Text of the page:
Israel’s democracy is flourishing. Can world Jewry respect it?

The relationship between the Jewish Diaspora and Israel preceded Israel as a state. It would be safe to say that the majority of the builders, in both the physical and the spiritual sense, came from the Diaspora. No one can dispute the financial and political assistance that the nascent state received from the older and stronger Jewish sister-communities around the globe. The ongoing philanthropy was on a scale the world has rarely seen before.

Now at 70, Israel has emerged as an independent country. She maintains a healthy and vibrant economy and an even more vibrant, oft raucous, democratic system. Every day, Israelis debate – in the media, Knesset, academia, or café – a multitude of issues regarding Israel’s past, present and future. We know how to make hard decisions. Reality in Israel dictates that we do so on a daily basis.

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As a young country, we are paving our own new path. Recently, the Knesset passed the Israel as the Nation-State of the Jewish People Basic Law. For the first time Israel passed into law the spirit of Israel’s Declaration of Independence and recognized itself as a Jewish state. This should have been celebrated by Jews around the world much in the same way they celebrated the country’s establishment 70 years ago, however, it was not. What we got instead was a downpour of criticism and lectures of doom for our democracy.

So let us assure you: our democracy is very dear to us and we don’t plan to do away with it. Nothing in the Basic Law is intended to change the equal social or political rights of all Israeli citizens. Indeed, the word equality doesn’t appear in the text, but it doesn’t have to – it is already enshrined in our other Basic Law: Human Dignity and Liberty, which holds the same constitutional rank. The charade as if something in the language will injure Druze or any other minority is misinformed at best, and disingenuous at worst. Take two minutes and read the law. This argument can only be put forward by those who either didn’t read the law, or did and chose to distort it.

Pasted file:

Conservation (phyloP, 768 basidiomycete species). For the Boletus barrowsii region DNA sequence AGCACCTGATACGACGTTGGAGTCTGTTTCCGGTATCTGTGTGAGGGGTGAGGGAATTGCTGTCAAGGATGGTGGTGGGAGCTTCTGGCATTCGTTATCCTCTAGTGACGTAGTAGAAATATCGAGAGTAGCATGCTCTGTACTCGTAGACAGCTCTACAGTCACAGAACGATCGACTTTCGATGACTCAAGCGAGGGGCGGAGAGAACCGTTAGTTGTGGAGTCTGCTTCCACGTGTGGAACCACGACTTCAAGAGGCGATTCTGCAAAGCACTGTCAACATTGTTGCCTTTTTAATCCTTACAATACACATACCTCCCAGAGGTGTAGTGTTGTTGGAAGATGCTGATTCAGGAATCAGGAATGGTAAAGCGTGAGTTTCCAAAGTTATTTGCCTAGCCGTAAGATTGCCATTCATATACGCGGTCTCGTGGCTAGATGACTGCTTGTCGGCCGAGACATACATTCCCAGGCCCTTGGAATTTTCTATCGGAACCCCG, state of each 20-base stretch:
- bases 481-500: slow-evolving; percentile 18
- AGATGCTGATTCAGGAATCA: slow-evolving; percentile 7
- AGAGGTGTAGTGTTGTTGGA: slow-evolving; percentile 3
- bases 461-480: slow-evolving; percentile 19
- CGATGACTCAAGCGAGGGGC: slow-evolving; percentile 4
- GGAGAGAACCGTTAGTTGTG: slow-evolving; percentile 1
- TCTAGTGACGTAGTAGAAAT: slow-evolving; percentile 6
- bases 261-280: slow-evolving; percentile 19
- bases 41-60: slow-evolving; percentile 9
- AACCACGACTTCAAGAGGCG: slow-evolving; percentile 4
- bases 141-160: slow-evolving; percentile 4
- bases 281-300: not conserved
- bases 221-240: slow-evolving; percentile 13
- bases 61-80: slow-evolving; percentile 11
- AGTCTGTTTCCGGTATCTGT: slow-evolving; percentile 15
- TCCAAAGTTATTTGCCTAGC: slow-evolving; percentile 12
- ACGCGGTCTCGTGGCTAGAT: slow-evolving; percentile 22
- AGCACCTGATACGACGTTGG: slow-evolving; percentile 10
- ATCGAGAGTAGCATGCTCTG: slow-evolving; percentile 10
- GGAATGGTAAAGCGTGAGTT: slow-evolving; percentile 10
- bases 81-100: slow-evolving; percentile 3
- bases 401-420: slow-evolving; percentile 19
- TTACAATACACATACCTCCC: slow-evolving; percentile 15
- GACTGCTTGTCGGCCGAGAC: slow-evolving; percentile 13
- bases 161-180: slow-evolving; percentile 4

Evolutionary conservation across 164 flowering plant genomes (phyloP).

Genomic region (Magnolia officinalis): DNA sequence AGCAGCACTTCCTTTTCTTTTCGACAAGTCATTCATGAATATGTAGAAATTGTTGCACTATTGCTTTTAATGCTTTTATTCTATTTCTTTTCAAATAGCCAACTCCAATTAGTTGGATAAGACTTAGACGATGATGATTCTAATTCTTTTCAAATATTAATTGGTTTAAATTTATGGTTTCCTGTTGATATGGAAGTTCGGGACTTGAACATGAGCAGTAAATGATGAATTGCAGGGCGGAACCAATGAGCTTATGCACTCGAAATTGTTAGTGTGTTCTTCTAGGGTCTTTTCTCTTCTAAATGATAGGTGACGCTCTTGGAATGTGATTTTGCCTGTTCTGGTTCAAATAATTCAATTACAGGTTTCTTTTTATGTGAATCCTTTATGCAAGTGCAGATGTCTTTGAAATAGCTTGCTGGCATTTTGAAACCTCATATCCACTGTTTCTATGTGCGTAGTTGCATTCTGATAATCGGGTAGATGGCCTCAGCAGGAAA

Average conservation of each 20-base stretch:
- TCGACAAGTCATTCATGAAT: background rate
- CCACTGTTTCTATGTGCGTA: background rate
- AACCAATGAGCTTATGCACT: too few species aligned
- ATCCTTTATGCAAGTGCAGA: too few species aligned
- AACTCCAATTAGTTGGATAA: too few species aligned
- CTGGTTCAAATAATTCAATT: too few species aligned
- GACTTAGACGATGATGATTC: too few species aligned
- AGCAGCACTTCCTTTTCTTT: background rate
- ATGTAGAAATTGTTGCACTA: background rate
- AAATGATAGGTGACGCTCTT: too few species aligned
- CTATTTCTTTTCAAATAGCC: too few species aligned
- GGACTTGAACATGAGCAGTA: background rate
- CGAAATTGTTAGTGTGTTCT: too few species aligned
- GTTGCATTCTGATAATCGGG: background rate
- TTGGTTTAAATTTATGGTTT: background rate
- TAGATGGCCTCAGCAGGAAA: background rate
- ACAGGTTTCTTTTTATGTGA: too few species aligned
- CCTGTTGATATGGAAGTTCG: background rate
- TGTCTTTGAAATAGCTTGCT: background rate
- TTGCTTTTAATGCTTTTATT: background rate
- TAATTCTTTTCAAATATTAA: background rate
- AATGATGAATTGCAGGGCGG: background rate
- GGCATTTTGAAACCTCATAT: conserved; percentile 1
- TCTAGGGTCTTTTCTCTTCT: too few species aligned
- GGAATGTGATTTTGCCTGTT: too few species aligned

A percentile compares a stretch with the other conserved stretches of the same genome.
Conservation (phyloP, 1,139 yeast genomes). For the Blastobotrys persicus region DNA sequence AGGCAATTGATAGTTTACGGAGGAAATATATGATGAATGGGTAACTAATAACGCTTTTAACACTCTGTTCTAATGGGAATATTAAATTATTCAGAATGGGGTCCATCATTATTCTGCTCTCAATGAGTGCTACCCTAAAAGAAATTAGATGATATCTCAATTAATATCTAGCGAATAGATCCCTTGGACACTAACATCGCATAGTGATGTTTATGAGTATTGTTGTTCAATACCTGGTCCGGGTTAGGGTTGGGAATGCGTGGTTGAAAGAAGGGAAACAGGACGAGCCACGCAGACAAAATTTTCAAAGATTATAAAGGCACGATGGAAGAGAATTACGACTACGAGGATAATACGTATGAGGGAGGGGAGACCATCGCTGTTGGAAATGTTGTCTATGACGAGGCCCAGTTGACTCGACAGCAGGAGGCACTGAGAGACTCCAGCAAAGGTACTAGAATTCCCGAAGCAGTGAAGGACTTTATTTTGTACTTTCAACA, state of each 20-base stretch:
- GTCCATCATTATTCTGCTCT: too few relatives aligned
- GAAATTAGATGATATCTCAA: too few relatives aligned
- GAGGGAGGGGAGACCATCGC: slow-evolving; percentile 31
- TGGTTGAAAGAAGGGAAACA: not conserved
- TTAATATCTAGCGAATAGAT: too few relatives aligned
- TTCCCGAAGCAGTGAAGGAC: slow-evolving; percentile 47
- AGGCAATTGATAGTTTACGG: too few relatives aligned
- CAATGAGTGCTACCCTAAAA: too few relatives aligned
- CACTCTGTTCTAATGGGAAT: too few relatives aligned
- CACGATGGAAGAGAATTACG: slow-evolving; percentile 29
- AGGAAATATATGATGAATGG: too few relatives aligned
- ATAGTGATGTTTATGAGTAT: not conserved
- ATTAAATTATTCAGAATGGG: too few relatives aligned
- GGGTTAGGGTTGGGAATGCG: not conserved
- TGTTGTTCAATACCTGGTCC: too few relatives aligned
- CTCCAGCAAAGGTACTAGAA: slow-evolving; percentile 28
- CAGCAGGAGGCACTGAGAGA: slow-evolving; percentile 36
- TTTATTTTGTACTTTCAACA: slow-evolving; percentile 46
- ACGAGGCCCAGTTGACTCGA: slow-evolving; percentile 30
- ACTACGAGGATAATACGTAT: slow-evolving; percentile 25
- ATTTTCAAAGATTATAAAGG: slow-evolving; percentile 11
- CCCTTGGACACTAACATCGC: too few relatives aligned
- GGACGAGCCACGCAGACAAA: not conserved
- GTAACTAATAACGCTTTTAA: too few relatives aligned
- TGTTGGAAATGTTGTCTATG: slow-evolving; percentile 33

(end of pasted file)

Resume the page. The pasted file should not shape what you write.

Here are some other clarifications. The Arabic language was not “demoted.” True, Arabic was an official language during the British Mandate; but Israel never adopted that status into law. It wasn’t as if, for instance, you could file a lawsuit or almost any other official document in Arabic prior to the recent law’s passage. Still, the law clarifies that it should not be construed as changing the status of the language (now with constitutional status). In other words, if you put your trust in Israel’s Supreme Court, let them decide what that status was previously and keep it unchanged.

On Jewish settlements, some more background is necessary. In the 1990s, Israel’s Ministry of Defense thought it was necessary to build Jewish towns in the Negev and Galilee. Bedouins had populated these regions and the government wanted to prevent them from becoming isolated from the rest of the country, or worse, becoming a terrorist safe haven. In 2000, Israel’s Supreme Court declared this move unconstitutional on grounds of discrimination. However, in previous and later decisions the court ruled that Arabs towns discriminating against Jews are fine. It seems only fair that Jews should enjoy similar right as other groups, especially when security matters are involved.

Another misconception is that the law impedes efforts in Israel to foster greater Jewish pluralism. This is an argument put forward by those attempting to widen the spat between Israelis and the Diaspora.

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The truth is, the law makes it a constitutional value for Israel to strengthen its bond with Jews worldwide and maintain the cultural, historical and religious heritage in the Diaspora, regardless of denomination.

But let’s be honest, if it weren’t the Nation-State Law, it would have been the law on surrogate mothers, or some other law that makes some in the Diaspora shift uneasily in their seats. We would be hearing the same criticism and threats that the last threads holding us together are over strained.

Here’s the reality: our relationship has changed. Israel has become more independent; some of you have turned more liberal. Some decisions that we view as crucial and that are made here by our very democratic system – the Knesset held tens of hearings on the Nation-State Law, it passed with a majority of 62 votes – are viewed by you as abomination.

The door is always open for you to join us here and cast your vote to make a change; it says so in the Nation-State Law. If you choose to remain abroad, we understand and respect your decision. We are willing to respect your right to your opinion and make the effort to bridge the gap – we just made it our (constitutional) obligation. Are you willing to do the same?

The writer is deputy director of the Kohelet Policy Forum.

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